Apple is having one helluva pandemic. The world's most valuable tech brand last night reported stellar numbers for its Q2 of fiscal 2021 [PDF] ended 27 March, with revenue up 53 per cent to $89.584bn and profit more than doubling.
Give or take a billion or three, Apple made almost as much profit in the quarter – $23.63bn versus $11.249bn a year earlier – as some tech "giants" reported in sales for the whole of 2020. HPE springs to mind.
Every product division swelled in size, including the biggest: iPhones sales jumped 65 per cent year-on-year to $47.938bn. CEO Tim Cook said this was helped by the delayed launch of the iPhone 12, which came out in the quarter as opposed to the usual autumn timeframe.
Cook said Apple benefited from consumers switching to its mobile and from upgraders. "I think probably some portion of this was that people probably delayed purchasing in the – in the previous quarter as rumours started appearing about an iPhone."
The percentage growth was no doubt helped by a weaker comparison period a year ago when China was dealing with the outbreak of COVID-19 and was entering lockdown, which led to the closure of non-essential retail.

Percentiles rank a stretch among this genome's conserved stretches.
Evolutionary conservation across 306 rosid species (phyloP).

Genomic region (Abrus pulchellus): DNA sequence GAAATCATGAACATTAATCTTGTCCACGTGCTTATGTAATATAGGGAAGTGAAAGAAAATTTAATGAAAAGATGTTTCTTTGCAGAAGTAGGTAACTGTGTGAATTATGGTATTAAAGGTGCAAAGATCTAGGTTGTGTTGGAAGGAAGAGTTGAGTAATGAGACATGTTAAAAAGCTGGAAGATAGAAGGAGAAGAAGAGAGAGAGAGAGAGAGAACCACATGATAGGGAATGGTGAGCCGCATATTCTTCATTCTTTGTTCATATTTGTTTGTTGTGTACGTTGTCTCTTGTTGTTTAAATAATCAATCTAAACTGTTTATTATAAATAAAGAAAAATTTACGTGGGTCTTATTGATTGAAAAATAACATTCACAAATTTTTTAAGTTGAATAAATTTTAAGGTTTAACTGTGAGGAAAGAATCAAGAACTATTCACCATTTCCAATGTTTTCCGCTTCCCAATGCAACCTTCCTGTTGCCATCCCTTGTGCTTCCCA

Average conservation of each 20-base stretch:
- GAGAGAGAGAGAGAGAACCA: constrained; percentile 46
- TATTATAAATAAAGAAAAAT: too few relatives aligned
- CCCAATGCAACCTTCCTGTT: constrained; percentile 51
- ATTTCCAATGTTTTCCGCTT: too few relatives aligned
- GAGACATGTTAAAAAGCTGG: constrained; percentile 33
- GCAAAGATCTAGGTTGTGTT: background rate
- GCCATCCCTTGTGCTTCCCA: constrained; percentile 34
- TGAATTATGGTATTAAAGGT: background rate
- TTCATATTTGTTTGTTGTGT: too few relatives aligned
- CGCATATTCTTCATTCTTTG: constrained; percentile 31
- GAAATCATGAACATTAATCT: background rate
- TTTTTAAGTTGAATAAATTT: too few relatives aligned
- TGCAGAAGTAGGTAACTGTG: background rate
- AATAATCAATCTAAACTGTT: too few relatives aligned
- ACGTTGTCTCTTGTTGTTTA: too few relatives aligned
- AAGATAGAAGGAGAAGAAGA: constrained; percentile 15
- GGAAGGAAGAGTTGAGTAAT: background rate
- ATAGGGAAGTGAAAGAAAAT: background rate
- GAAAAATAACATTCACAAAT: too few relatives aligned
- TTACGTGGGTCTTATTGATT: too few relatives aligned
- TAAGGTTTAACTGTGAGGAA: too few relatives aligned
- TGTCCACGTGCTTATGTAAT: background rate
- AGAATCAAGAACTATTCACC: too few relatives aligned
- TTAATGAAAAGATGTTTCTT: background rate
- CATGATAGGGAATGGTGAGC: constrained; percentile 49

Mac sales jumped 70 per cent to $9.102bn and the iPad was up 24 per cent to $7.807bn, "reflecting the continuing role these devices have played in our users' lives during the COVID-19 pandemic," said the CEO. The iPad Air and Macs containing the M1 chip started to ship in the quarter. Apple CFO Luca Maestri said "around half" of these sales were to entirely new clients.
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Wearables, Home and Accessories grew to $7.836bn from $6.284bn in the prior quarter. This was due to "significant holiday demand," said Cook, and was led by the Watch, AirPods, and the HomePod mini.
A big play for Apple is Services, and here the company reported turnover of $16.901bn, up from $13.348bn. This was the first quarter of Apple One, a bundle of services sold as a single subscription.
Cook said the Q2 results "caps off the most challenging year any of us can remember" but clearly one in which the organisation he runs was able to wring out even higher profits from an existing and expanding installed base.
Despite the big numbers in full affect in Q2, Maestri said: "Given the continued uncertainty around the world in the near term, we will not be guiding to a specific revenue range" for future quarters this year. ®